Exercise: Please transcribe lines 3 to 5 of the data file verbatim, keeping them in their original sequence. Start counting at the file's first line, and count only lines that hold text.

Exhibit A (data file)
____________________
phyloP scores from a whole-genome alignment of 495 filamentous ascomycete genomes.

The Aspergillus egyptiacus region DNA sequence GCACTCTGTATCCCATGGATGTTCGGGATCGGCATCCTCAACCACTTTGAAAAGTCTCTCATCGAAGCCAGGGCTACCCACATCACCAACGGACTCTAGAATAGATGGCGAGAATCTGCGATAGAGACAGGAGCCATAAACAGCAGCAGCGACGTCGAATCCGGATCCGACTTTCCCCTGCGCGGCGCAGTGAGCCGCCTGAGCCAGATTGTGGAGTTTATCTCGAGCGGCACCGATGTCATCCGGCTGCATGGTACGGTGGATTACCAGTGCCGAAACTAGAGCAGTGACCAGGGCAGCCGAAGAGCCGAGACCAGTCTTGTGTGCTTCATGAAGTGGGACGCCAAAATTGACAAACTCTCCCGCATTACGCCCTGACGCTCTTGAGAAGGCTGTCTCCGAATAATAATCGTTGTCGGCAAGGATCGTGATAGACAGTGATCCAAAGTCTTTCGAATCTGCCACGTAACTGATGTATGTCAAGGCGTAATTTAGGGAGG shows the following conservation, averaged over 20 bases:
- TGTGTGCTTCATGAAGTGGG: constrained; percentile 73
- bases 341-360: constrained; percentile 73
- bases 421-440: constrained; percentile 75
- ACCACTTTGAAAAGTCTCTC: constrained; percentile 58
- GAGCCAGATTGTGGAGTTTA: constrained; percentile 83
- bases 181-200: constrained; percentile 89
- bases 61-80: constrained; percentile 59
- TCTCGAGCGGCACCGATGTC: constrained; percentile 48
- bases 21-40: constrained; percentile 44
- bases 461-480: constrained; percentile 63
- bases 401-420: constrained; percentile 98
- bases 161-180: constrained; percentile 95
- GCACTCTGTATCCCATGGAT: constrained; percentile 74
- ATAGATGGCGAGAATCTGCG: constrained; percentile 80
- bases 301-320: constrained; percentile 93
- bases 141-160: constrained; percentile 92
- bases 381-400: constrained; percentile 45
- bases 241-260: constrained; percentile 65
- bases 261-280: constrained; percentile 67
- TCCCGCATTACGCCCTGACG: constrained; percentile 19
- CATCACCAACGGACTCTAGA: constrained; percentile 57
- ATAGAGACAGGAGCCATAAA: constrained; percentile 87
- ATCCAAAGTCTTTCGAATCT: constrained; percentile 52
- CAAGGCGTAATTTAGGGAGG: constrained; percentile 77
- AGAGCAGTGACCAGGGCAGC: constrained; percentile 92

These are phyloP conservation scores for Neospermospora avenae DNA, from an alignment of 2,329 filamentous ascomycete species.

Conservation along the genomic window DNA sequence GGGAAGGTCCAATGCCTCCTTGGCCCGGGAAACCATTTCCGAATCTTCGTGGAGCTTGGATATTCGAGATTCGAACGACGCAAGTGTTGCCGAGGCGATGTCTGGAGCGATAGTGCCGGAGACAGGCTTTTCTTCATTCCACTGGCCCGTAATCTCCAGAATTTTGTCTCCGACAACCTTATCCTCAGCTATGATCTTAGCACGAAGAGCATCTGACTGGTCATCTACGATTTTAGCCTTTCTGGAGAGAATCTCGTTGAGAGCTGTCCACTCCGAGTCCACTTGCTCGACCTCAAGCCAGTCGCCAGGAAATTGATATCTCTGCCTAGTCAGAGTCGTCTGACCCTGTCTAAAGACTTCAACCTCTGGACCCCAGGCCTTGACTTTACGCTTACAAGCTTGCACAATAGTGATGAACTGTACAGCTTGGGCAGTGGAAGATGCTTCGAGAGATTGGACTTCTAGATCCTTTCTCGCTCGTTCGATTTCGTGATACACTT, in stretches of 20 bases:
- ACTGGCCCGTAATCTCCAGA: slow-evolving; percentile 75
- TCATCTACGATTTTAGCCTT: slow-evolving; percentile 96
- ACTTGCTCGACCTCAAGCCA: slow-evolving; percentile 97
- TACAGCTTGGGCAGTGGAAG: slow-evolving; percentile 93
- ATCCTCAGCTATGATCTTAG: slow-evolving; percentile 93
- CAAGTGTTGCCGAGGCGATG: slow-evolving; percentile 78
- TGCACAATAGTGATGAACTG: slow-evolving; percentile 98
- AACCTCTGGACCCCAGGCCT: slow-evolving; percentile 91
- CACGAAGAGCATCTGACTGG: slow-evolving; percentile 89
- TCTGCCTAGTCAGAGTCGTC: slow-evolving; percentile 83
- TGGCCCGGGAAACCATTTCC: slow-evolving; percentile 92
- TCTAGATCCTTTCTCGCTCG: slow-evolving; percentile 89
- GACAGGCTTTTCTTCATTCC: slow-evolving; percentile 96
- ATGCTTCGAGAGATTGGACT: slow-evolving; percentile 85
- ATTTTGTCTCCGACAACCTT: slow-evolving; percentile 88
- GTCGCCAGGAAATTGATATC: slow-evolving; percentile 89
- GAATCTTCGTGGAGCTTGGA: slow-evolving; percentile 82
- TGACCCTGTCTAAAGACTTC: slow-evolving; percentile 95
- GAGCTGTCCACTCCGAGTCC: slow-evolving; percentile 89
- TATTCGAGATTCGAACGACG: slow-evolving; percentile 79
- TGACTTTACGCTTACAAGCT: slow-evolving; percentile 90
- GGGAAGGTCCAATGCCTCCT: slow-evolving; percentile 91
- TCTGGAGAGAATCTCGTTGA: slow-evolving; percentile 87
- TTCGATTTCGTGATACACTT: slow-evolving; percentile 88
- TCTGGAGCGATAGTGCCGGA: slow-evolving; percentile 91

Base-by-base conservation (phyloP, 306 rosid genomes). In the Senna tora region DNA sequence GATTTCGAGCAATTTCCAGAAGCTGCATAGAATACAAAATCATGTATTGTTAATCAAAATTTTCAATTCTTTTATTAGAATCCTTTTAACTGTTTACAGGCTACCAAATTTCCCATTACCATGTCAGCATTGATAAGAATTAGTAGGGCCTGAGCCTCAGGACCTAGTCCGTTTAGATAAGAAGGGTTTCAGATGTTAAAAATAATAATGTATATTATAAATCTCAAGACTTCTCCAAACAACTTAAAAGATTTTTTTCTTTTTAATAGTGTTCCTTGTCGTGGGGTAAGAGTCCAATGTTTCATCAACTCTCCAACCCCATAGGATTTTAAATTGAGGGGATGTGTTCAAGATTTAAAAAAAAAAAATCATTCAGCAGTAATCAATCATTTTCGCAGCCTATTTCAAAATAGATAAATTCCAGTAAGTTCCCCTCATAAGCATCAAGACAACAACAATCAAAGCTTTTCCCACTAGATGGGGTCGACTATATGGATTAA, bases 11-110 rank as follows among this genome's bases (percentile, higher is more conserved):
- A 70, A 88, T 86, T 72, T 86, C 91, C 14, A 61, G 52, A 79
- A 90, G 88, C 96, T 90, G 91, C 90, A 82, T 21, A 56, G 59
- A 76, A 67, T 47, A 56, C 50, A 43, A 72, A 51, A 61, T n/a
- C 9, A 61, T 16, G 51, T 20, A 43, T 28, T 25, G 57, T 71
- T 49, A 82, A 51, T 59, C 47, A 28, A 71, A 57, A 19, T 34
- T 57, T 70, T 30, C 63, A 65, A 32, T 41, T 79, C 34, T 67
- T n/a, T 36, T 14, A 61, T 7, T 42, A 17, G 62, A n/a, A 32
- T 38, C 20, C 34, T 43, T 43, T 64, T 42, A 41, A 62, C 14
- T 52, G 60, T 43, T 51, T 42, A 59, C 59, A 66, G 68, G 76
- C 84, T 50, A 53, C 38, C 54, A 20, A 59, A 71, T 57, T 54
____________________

- TGTGTGCTTCATGAAGTGGG: constrained; percentile 73
- bases 341-360: constrained; percentile 73
- bases 421-440: constrained; percentile 75